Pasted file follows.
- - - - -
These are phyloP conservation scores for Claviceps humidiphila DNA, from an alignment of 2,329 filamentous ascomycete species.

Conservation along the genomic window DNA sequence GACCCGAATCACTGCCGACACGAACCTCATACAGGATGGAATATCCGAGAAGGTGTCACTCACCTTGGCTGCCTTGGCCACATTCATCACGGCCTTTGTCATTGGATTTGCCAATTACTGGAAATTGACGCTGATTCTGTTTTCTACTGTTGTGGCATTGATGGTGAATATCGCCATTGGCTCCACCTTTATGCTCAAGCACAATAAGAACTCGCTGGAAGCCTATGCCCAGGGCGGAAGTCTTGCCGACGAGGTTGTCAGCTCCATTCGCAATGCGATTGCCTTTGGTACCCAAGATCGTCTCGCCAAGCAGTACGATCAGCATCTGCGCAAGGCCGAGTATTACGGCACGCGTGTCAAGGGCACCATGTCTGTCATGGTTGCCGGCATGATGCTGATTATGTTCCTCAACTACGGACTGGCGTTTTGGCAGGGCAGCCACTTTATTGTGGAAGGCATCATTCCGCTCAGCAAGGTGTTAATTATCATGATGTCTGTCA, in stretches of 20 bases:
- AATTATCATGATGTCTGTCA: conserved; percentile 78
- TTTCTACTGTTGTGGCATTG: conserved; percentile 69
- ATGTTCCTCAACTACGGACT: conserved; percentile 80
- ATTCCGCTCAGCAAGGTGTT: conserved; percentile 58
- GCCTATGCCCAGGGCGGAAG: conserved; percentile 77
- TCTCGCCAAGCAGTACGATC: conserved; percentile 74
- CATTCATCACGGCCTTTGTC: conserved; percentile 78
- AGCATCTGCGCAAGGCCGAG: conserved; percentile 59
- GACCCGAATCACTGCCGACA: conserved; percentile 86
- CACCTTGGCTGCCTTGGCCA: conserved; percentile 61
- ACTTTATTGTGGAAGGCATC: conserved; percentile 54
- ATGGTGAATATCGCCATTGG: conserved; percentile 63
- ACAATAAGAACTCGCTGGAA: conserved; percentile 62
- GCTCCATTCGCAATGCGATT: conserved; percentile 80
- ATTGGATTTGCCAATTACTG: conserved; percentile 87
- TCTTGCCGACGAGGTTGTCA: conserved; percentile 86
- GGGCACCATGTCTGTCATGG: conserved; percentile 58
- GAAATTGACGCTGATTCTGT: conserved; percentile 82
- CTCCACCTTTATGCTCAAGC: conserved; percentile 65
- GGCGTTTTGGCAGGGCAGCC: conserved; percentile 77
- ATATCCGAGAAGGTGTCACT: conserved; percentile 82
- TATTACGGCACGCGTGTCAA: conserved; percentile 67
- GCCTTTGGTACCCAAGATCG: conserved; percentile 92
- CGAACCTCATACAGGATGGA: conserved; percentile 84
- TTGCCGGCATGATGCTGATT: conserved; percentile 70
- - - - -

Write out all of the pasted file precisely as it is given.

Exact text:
These are phyloP conservation scores for Claviceps humidiphila DNA, from an alignment of 2,329 filamentous ascomycete species.

Conservation along the genomic window DNA sequence GACCCGAATCACTGCCGACACGAACCTCATACAGGATGGAATATCCGAGAAGGTGTCACTCACCTTGGCTGCCTTGGCCACATTCATCACGGCCTTTGTCATTGGATTTGCCAATTACTGGAAATTGACGCTGATTCTGTTTTCTACTGTTGTGGCATTGATGGTGAATATCGCCATTGGCTCCACCTTTATGCTCAAGCACAATAAGAACTCGCTGGAAGCCTATGCCCAGGGCGGAAGTCTTGCCGACGAGGTTGTCAGCTCCATTCGCAATGCGATTGCCTTTGGTACCCAAGATCGTCTCGCCAAGCAGTACGATCAGCATCTGCGCAAGGCCGAGTATTACGGCACGCGTGTCAAGGGCACCATGTCTGTCATGGTTGCCGGCATGATGCTGATTATGTTCCTCAACTACGGACTGGCGTTTTGGCAGGGCAGCCACTTTATTGTGGAAGGCATCATTCCGCTCAGCAAGGTGTTAATTATCATGATGTCTGTCA, in stretches of 20 bases:
- AATTATCATGATGTCTGTCA: conserved; percentile 78
- TTTCTACTGTTGTGGCATTG: conserved; percentile 69
- ATGTTCCTCAACTACGGACT: conserved; percentile 80
- ATTCCGCTCAGCAAGGTGTT: conserved; percentile 58
- GCCTATGCCCAGGGCGGAAG: conserved; percentile 77
- TCTCGCCAAGCAGTACGATC: conserved; percentile 74
- CATTCATCACGGCCTTTGTC: conserved; percentile 78
- AGCATCTGCGCAAGGCCGAG: conserved; percentile 59
- GACCCGAATCACTGCCGACA: conserved; percentile 86
- CACCTTGGCTGCCTTGGCCA: conserved; percentile 61
- ACTTTATTGTGGAAGGCATC: conserved; percentile 54
- ATGGTGAATATCGCCATTGG: conserved; percentile 63
- ACAATAAGAACTCGCTGGAA: conserved; percentile 62
- GCTCCATTCGCAATGCGATT: conserved; percentile 80
- ATTGGATTTGCCAATTACTG: conserved; percentile 87
- TCTTGCCGACGAGGTTGTCA: conserved; percentile 86
- GGGCACCATGTCTGTCATGG: conserved; percentile 58
- GAAATTGACGCTGATTCTGT: conserved; percentile 82
- CTCCACCTTTATGCTCAAGC: conserved; percentile 65
- GGCGTTTTGGCAGGGCAGCC: conserved; percentile 77
- ATATCCGAGAAGGTGTCACT: conserved; percentile 82
- TATTACGGCACGCGTGTCAA: conserved; percentile 67
- GCCTTTGGTACCCAAGATCG: conserved; percentile 92
- CGAACCTCATACAGGATGGA: conserved; percentile 84
- TTGCCGGCATGATGCTGATT: conserved; percentile 70